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Closer Readings Post

Whether you are taking a long road trip, headed to a local museum, or hanging around the house this summer, you will find that the National Endowment for the Humanities is just around the corner (…

Closer Readings Post

Teach Immigration History from the University of Texas at Austin explains the important and complicated history of immigration to the…

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Now celebrated in more than 40 countries, Jazz Appreciation Month offers an opportunity to explore cultural dynamics that inform jazz music across places, as well as the idiosyncratic ways…

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Created through a partnership of The National Endowment for the Humanities and the Library of Congress, Chronicling America offers visitors the ability to search and view newspaper pages from 1690…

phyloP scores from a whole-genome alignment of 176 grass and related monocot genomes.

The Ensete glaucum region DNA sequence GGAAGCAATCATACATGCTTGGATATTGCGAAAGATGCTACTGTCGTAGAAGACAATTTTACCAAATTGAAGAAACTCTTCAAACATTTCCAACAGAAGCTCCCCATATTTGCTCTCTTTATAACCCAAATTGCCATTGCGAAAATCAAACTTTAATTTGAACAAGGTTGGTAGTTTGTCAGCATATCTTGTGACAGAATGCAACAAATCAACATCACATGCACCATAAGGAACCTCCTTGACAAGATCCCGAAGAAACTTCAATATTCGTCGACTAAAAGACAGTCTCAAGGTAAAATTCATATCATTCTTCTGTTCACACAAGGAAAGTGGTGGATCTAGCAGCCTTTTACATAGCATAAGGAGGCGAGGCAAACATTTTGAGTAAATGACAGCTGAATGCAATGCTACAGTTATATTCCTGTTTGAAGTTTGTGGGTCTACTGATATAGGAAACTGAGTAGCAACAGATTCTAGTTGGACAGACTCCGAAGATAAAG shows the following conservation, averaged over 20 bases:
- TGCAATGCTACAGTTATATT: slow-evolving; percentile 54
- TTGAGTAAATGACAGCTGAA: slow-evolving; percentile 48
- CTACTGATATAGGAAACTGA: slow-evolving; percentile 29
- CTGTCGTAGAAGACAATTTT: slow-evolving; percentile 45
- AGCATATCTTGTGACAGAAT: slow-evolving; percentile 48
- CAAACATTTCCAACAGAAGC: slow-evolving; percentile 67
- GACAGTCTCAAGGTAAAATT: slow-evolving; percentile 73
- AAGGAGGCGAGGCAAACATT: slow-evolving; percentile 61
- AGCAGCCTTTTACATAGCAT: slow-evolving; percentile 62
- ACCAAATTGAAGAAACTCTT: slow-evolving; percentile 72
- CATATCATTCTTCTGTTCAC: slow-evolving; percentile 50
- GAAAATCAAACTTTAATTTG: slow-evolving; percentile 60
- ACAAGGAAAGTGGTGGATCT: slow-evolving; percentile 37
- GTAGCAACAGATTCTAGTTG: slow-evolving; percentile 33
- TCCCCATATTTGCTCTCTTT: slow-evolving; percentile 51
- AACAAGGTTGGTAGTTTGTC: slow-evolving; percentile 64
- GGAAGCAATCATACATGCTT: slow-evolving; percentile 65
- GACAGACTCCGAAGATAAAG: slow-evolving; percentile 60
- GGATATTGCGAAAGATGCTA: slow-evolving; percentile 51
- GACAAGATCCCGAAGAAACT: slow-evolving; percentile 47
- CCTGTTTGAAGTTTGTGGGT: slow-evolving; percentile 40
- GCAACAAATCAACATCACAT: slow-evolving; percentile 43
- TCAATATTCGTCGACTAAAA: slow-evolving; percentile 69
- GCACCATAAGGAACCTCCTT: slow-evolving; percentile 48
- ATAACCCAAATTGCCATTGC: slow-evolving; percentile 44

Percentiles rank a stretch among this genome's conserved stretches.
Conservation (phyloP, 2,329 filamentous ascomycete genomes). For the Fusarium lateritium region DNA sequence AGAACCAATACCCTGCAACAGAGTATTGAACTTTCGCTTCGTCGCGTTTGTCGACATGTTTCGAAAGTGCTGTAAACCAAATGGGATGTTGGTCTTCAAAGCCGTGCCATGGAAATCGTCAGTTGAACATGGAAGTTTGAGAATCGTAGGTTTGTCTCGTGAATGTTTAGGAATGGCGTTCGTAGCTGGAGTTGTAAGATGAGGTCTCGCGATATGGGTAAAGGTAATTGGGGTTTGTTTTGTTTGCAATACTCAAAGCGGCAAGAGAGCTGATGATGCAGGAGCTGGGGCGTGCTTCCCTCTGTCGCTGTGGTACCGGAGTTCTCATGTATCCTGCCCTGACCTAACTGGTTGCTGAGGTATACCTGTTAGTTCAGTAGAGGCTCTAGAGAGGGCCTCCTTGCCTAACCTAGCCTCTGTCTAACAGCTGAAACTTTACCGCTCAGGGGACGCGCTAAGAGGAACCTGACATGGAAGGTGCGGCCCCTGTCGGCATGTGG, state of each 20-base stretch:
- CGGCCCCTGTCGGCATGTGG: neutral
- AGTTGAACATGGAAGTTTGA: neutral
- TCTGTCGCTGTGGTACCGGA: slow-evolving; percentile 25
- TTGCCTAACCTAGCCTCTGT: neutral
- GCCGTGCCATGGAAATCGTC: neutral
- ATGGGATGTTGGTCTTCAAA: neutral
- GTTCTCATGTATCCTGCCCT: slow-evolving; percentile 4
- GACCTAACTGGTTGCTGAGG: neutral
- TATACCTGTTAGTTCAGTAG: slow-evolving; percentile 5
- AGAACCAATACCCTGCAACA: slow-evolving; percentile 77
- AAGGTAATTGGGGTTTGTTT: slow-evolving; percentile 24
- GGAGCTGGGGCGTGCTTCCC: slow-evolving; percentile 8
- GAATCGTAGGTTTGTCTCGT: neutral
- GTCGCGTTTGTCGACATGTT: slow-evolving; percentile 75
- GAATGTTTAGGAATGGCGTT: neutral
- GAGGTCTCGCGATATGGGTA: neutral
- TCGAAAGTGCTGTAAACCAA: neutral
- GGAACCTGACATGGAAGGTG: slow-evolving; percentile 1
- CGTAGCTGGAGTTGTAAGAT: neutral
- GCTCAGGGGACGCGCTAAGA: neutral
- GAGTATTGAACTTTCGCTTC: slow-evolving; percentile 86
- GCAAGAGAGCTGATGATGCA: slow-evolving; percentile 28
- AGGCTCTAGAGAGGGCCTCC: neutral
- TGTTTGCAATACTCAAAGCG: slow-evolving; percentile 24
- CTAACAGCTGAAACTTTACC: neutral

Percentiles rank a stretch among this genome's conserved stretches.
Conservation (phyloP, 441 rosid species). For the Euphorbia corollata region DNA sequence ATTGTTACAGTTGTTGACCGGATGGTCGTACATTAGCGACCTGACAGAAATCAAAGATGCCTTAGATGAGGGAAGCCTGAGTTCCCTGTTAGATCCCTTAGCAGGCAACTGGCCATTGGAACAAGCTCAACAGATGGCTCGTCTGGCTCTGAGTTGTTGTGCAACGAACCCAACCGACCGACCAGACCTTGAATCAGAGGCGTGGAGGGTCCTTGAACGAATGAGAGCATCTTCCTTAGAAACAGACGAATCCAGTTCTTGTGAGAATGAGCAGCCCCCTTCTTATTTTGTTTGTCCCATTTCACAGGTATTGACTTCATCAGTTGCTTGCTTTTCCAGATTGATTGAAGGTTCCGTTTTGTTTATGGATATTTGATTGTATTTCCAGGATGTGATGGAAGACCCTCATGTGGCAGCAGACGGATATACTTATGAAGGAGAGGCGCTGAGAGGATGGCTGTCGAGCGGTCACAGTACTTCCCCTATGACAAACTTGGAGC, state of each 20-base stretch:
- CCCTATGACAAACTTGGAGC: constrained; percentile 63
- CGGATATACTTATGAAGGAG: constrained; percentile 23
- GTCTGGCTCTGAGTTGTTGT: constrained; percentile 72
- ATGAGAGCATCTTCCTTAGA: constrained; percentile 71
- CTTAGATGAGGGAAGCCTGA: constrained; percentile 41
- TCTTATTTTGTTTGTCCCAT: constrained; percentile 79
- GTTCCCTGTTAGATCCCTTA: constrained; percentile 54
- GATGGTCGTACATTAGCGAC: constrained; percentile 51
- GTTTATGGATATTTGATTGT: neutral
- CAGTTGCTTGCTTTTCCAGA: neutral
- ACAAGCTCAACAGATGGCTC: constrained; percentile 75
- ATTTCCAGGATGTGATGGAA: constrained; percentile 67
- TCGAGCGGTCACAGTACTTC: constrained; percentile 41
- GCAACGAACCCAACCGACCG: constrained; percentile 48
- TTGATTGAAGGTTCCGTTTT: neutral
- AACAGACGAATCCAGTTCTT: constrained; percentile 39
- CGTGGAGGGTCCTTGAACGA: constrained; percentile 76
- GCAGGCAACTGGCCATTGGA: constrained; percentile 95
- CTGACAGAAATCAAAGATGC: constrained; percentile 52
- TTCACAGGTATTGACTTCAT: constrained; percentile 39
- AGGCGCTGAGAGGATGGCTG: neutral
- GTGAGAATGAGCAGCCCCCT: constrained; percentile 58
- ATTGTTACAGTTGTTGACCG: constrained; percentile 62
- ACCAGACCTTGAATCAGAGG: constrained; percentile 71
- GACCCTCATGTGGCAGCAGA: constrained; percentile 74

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Each February, Americans honor the rich and diverse history of African Americans. EDSITEment offers teaching resources to give students the chance to explore African American history through…

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Philipsburg Manor, located in Sleepy Hollow, New York, is a historic site owned and operated by Historic Hudson Valley. The site tells the story of the 23 enslaved Africans who were the only full-…

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In this special revised and updated feature for Black History Month, teachers, parents, and students will find a collection of NEH-supported websites and EDSITEment-developed lessons that tell the…

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The story of America—its founding, its shaping, its mythology—is told in many ways. Their influence may not always be obvious, but artists and their works have played an essential, powerful role…

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Ralph Waldo Emerson is an exemplary author whose essays may be used to fulfill the ELA informational texts requirement for the Common Core. Here are some ways teachers can engage 21st-century…

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In this Age of Common Core, English Language Arts teachers are always on the lookout for high quality articles on academic subjects which are part of the curriculum.